General News of Monday, 10 July 2017
The National House of Chiefs is calling for a restoration of their power to summon subjects if the government wants them to play any serious role in the fight against illegal mining.
“How can a chief summon a ‘galamseyer’ [illegal miner] if he has no authority,” President of the House, Togbui Afede said at a forum called by the ministerial task force against ‘galamsey’ to find lasting ways of solving the problem of illegal mining.
The chiefs’ power to summon was clipped by the Supreme Court in a July 20, 2011 ruling which struck out Section 63 (d) of the Chieftaincy Act 759, under which deliberate refusal to honour a call from a chief to attend to an issue was an offence.
On July 20, 2011, the Supreme Court struck out section 63 (d) of the Chieftaincy Act, 2008.
The petitioner, Nana Ampofo filed a writ at the highest court of the land challenging the constitutionality of the provision of the Act and secured judgment in his favour.
That sub-section stated that a person who “deliberately refuses to honour a call from a chief to attend to an issue commits an offence and is liable on summary conviction to a fine of not more than two hundred penalty units or to a term of imprisonment of not more than three months or both”.
There have since been attempts by the National House of Chiefs to get the law amended to at least, clothe the Chiefs with some power of authority.
During the forum on how to sustain the fight against illegal mining popularly called galamsey, the President of the National House of Chiefs expressed his frustration at the attempts, especially by MPs to deny Chiefs their authority.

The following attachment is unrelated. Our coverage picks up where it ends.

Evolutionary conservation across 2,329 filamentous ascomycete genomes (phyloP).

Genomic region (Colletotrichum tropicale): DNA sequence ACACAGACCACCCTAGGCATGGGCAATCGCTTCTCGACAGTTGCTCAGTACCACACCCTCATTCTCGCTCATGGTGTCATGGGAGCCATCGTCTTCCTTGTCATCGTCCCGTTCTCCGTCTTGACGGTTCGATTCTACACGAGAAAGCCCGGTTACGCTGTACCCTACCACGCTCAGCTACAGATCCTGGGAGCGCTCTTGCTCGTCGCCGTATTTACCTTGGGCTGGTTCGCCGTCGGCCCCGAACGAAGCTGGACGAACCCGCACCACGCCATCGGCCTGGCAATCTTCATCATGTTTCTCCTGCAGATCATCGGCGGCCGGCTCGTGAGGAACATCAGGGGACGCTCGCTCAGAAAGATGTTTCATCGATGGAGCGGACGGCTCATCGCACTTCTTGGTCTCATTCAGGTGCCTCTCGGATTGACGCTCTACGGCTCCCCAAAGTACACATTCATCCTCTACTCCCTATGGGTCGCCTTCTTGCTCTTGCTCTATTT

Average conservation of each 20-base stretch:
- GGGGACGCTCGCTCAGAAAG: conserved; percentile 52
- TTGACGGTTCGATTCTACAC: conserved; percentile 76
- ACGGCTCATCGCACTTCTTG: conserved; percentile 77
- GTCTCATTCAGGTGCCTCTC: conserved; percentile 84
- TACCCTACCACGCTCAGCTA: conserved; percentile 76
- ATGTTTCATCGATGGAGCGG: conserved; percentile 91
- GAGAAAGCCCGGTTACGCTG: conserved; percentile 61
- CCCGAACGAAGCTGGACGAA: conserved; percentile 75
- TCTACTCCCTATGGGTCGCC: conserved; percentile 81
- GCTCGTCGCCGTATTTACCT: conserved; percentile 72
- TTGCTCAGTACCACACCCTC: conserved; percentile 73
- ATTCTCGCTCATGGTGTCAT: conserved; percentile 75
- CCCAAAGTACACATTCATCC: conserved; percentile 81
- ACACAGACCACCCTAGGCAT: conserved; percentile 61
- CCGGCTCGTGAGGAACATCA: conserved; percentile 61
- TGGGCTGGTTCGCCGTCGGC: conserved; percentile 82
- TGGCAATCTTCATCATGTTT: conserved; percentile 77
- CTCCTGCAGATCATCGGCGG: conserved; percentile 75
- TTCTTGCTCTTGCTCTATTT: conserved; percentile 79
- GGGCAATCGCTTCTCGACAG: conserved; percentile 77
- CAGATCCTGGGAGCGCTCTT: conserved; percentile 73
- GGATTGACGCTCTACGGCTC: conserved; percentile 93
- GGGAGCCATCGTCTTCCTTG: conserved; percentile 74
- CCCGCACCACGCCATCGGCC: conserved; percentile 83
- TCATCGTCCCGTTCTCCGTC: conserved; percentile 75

According to him, since the July 20 ruling, there have been a number of deliberations with lawyers and the Attorney General to fine tune the old law and at least bequeath to chiefs some power. He said after the deliberations, it was agreed that the power to summon should only be left to the Paramount Chiefs and not the sub-chiefs, something they have agreed.
However, attempts to get the MPs to amend the law has been physically and mentally draining.
Togbui Afede even suspects the MPs are undermining their move to have the law amended either because they (chiefs) are not as influential as businessmen are or perhaps, the MPs think the Chiefs do not deserve the power to summon at all.
He said under the proposed amendment the paramount chiefs alone can have the power to summon and they can summon two category of persons- citizens or residents and people who engage in hazardous activities in the community.
He believed if the law had been amended the paramount chiefs will have the power to invite the galamseyers and caution them but without the amendments, the Chiefs can do little or nothing.
Somehow, “our MPs think that chiefs do not deserve this power” or maybe because “we were not in the position to influence the MPs like businessmen will do,” he stated.